It's been a hard year for twins Alex and Connor since their father passed. They miss his stories, especially the fairy tales he used to teach them about life, as well as soothe their fears. They know better now: life rarely has a happy ending. But then a magic book from their grandmother, a gift on their twelfth birthdays, sends the twins hurtling into the Land of Stories, where happy endings are usually expected. Their biggest concern is gathering the materials needed for the Wishing Spell, which will send them back home. So begins a scavenger hunt for some of the most recognizable symbols and characters in fantasy lore: Cinderella's glass slippers, a lock of hair from Rapunzel, tree bark from Little Red Riding Hood's basket, etc. Golden Globe-winner Colfer writes for an audience that will likely include plenty of teen readers (i.e., fans of Glee), and generally they will not be disappointed by the giddy earnestness of the writing, cut with a hint of melancholy. Dorman's evocative spot illustrations kick off each chapter.--Jones, Courtney Copyright 2010 Booklist


New York Review of Books Review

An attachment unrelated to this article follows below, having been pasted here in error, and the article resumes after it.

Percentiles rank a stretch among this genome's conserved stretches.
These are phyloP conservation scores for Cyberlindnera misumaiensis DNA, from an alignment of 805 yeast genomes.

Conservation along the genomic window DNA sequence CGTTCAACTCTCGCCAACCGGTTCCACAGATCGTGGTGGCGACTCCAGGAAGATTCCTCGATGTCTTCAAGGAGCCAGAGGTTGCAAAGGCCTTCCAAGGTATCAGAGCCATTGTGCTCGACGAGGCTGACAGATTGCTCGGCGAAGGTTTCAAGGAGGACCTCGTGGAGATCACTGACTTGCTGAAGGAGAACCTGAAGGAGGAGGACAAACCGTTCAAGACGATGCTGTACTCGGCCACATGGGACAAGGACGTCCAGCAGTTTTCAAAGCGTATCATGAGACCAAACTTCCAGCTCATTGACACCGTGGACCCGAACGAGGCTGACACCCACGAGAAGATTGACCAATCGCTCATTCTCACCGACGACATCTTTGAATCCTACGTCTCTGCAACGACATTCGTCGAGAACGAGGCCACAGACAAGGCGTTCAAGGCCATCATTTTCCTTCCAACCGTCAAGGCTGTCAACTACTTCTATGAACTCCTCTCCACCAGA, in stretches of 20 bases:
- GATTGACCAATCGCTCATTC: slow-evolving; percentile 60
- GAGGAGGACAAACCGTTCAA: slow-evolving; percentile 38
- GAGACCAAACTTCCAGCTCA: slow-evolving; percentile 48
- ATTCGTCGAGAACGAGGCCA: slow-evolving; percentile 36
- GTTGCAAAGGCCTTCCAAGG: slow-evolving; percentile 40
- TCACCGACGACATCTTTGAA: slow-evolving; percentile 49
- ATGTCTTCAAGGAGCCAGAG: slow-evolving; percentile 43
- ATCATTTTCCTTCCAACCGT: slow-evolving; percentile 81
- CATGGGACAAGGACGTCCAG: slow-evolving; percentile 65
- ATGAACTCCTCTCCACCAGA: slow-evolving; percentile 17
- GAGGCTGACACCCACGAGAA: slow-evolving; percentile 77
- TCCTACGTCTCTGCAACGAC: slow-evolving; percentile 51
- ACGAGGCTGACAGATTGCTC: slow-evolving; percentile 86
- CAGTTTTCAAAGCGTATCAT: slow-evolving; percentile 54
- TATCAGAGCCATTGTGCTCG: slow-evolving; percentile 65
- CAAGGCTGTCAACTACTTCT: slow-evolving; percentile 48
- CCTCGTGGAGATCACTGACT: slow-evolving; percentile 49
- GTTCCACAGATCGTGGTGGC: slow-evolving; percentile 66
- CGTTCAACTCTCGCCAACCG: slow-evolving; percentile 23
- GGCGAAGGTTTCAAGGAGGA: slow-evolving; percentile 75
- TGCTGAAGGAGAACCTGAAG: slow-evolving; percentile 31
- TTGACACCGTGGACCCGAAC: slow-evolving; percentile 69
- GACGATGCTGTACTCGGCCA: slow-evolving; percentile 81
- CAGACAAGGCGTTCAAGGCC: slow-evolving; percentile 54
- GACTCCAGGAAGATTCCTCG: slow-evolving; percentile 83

YOU DON'T HAVE to own a knitted pink cap or the collected works of Roxane Gay to find the sexual politics of fairy tales troubling. Among the lessons fairy tales impart: Upward mobility is possible - if you're a ravishing beauty ("Cinderella"). Women don't need to talk - or breathe, really - as long as they are physically attractive ("Snow White"). Abducting women is a viable path to romance ("Beauty and the Beast"). The nonconsensual kissing of coma victims is a great way to meet your mate ("Sleeping Beauty"). Pretty retrograde, even in the post- Hillary era. Which is why recent retellings and mash-ups of fairy tales tend to give the Grimm brothers universe a feminist makeover, or at least a feminist sheen. Perhaps you remember Princess Fiona in the "Shrek" films, who had kung fu skills to rival Bruce Lee. Or Cinderella in Stephen Sondheim's "Into the Woods," who helped slay the giantess - in part by directing her birds to distract her. In the recent live-action "Beauty and the Beast," Belle is an inventor and a proponent of female literacy (though she still falls in love with her kidnapper, so it continues to register high on the creepiness scale). The newest entry into the empoweredprincess genre is "Frogkisser!," by Garth Nix, who previously wrote the Old Kingdom series. "Frogkisser!" centers on a young princess named Anya who has to save the kingdom from a wicked sorcerer. To do so, she has to talk with dogs, ride an itchy magic carpet, rescue her sister's fiancé and kiss a pondful of frogs. Midway through the book, as Anya sets offto confront a coven of witches, one character asks her, "What kind of princess are you?" "Not the kind that needs rescuing," Anya says firmly. The revisionism doesn't end there. Three of Snow White's seven dwarves are female. And the prince she's trying to rescue? Well, he's handsome but not "all that clever." The audiobook is narrated by the actress and novelist Marisa Calin, who does a fantastic job. She has a British accent, which somehow makes all fairy tales 26 percent better. Her upbeat tone is wellsuited to the book's jaunty style and amusing quests - such as the search for a magic lip balm needed for proper amphibian kissing. My only complaint is that the book dragged a bit in the middle. I got lost trying to keep track of all the adventures and characters: "Now which is the half-otter, and which is the newt?" I'd ask my kids as we listened in the car. In my experience, keeping multiple characters straight is one of the few drawbacks of audiobooks in general. "FROGKISSER!" COMES several years after the actor Chris Colfer started to publish his own fairy-tale-inspired books with a girl-power twist. Colfer's series the Land of Stories follows a pair of 12-year-old twins who are magically sucked into a book of fairy tales. (My kids and I are on Vol. 3 of six of the hardcovers.) In Colfer's books, damsels are rarely in distress. Goldilocks, for instance, is a sword-wielding warrior and Sleeping Beauty hasn't slept in years because she's working tirelessly to reform her kingdom. Colfer's new audiobook, "The Land of Stories: A Treasury of Classic Fairy Tales," is related to the series, but also a departure. It doesn't feature the adventuring twins, but instead is a straightforward collection of fairy tales. Twenty-five stories from the Grimm brothers, Hans Christian Andersen and others, are retold and tidied up a bit by Colfer. I recommend it for three reasons. First, Colfer - an actor most famous for playing a countertenor teenager on "Glee" - is a wizard at voices. In "Henny Penny," he gives distinct, birdlike cadences to a duck, a goose, hen, rooster and a turkey. His yawn from Goldilocks was convincing enough to make me yawn in the driver's seat. Second, I want my sons to know the original fairy tales, and not just get them filtered through reinterpretations. We live in a world where kids ingest the parodies before the real thing. My children have seen multiple "Twilight Zone" takeoffs (on "Futurama," for instance), but have never watched an episode of Rod Serling's show. I suffer from this too. I knew the Puss in Boots character from "Shrek," but embarrassingly had no notion of the original tale. (Which contains another useful moral: Blatant lies and fraud are the key to success.) Which brings me to my third reason, which is that fairy tales are great conversation starters. Not so much for the lessons they are trying to impart, which are often appalling, but as a way to spark interesting questions. When listening in the car, my kids and I talked about whether Jack is morally justified in stealing gold from the giant just because the giant is a terrible being. Also, does the maiden in "Rumpelstiltskin" owe nothing to the dwarf for his hard work? Perhaps not her firstborn, but at least a token? As I mentioned, Colfer has cleaned up the tales a bit. In terms of rawness, they fall somewhere between the Grimm and Disney versions. For instance, in the Grimm version, Cinderella's stepsisters chop offa toe and a slice of heel to fit in the slipper. Disney's "Cinderella" has no gore at all. Colfer's compromise: The stepsister "crammed her foot inside the slipper so tightly it started to bleed." Colfer has also, thankfully, leftout the truly horrible Grimm stories, like their tale "The Jew in the Thorns," about a miserly man who is sentenced to death. Not even Disney could make that palatable. But even when softened and redacted, listening to fairy tales can be demented, disturbing fun. A. J. JACOBS is the author, most recently, of "Drop Dead Healthy." His next book, "It's All Relative: Adventures Up and Down the World's Family Tree," will be published in the fall.